Former AC Milan midfielder Ruud Gullit has revealed his delight that the Rossoneri are challenging for the title again, but picked Juventus to win in.
After years of what felt like being in the wilderness in Serie A let alone in European competitions, Milan have had a successful season so far having been top for the vast majority of campaign, although they were recently overtaken by Inter.
Gullit is a player who knows what it takes to win trophies and the Scudetto in particular, and during an interview with La Gazzetta dello Sport he revealed that he is happy to see Milan having gone from fighting for a spot in the top 10 at the beginning of 2020 to fighting for the league now.
“I’m happy to see my Milan up there, finally fighting for the title. Unfortunately, the injuries made themselves felt but it’s a top team,” he said (via MilanLive).
Gullit then spoke of the fight for the Scudetto, and he is the latest to say that you cannot count Juve out.
“My favourite remains Juve. Of course, Inter are in the lead, Milan played well before being held back by absences and I like Lazio too, but the Bianconeri have the strongest team and can come back.”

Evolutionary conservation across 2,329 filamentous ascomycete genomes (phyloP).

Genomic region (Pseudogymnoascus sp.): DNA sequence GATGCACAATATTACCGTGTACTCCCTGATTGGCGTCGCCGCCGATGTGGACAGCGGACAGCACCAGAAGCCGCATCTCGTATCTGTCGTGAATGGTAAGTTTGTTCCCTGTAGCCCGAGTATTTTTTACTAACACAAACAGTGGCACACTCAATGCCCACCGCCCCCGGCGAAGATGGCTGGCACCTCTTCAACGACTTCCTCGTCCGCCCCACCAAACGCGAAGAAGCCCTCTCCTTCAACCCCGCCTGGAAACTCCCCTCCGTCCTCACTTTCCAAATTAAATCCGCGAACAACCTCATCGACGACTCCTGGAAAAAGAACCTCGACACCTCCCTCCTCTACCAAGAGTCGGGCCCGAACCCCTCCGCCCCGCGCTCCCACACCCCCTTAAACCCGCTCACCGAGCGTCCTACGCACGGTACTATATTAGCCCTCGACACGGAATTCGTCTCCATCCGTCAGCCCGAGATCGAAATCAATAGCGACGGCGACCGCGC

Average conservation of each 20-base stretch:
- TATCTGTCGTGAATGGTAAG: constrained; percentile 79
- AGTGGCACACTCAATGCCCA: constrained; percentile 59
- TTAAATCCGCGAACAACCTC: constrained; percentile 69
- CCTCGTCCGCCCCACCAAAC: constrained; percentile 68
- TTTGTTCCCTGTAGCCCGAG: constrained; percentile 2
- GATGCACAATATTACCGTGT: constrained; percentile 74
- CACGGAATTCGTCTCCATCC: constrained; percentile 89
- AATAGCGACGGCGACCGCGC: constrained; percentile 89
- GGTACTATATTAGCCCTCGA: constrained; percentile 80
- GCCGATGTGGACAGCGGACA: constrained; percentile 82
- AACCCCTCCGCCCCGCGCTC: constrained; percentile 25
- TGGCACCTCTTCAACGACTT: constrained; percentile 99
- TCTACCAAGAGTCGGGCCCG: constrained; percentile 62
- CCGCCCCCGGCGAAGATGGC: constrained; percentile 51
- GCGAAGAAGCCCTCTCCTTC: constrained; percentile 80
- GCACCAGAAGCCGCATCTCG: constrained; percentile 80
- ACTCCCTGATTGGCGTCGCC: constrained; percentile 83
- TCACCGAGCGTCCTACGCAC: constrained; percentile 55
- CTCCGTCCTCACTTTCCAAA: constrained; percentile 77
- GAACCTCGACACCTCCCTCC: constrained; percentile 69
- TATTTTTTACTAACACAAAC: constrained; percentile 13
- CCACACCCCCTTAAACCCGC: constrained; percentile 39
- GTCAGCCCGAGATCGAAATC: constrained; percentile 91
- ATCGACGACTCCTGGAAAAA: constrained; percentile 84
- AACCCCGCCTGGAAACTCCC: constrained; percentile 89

The Dutchman is confident that Milan can progress in the clash against Manchester United in the Europa League.
“[United are] A strong team, but with some environmental problems. Solskjaer is always on the grill. Look at a photo of him today and one from when he accepted the job – he looks decades older. There is always controversy around United, being a manager in Manchester after Ferguson is complicated.”
A few words about Ibrahimovic: “Let’s clarify it immediately, I never said that Zlatan is too old. Never. Simply, after his last, bad injury, I thought it was hard to get back to the top. Instead Ibra is still a wonderful player: his mentality and his work ethic also make his team-mates grow.”
There has been a stir in the media caused by Ibrahimovic’s decision to speak out against NBA star LeBron James and his constant political voice in the media. Gullit does not regret the times he spoke out and adopted such a stance.
“I dedicated the Golden Ball to Nelson Mandela. In those days everyone told you to just play. But I have always had my say against Apartheid in South Africa. I never thought it was a political issue, but one of human rights and freedom. I played reggae and had a certain cultural setting. In Italy then, no one knew the story of Mandela: my dedication helped to raise awareness among others, so I don’t regret it.”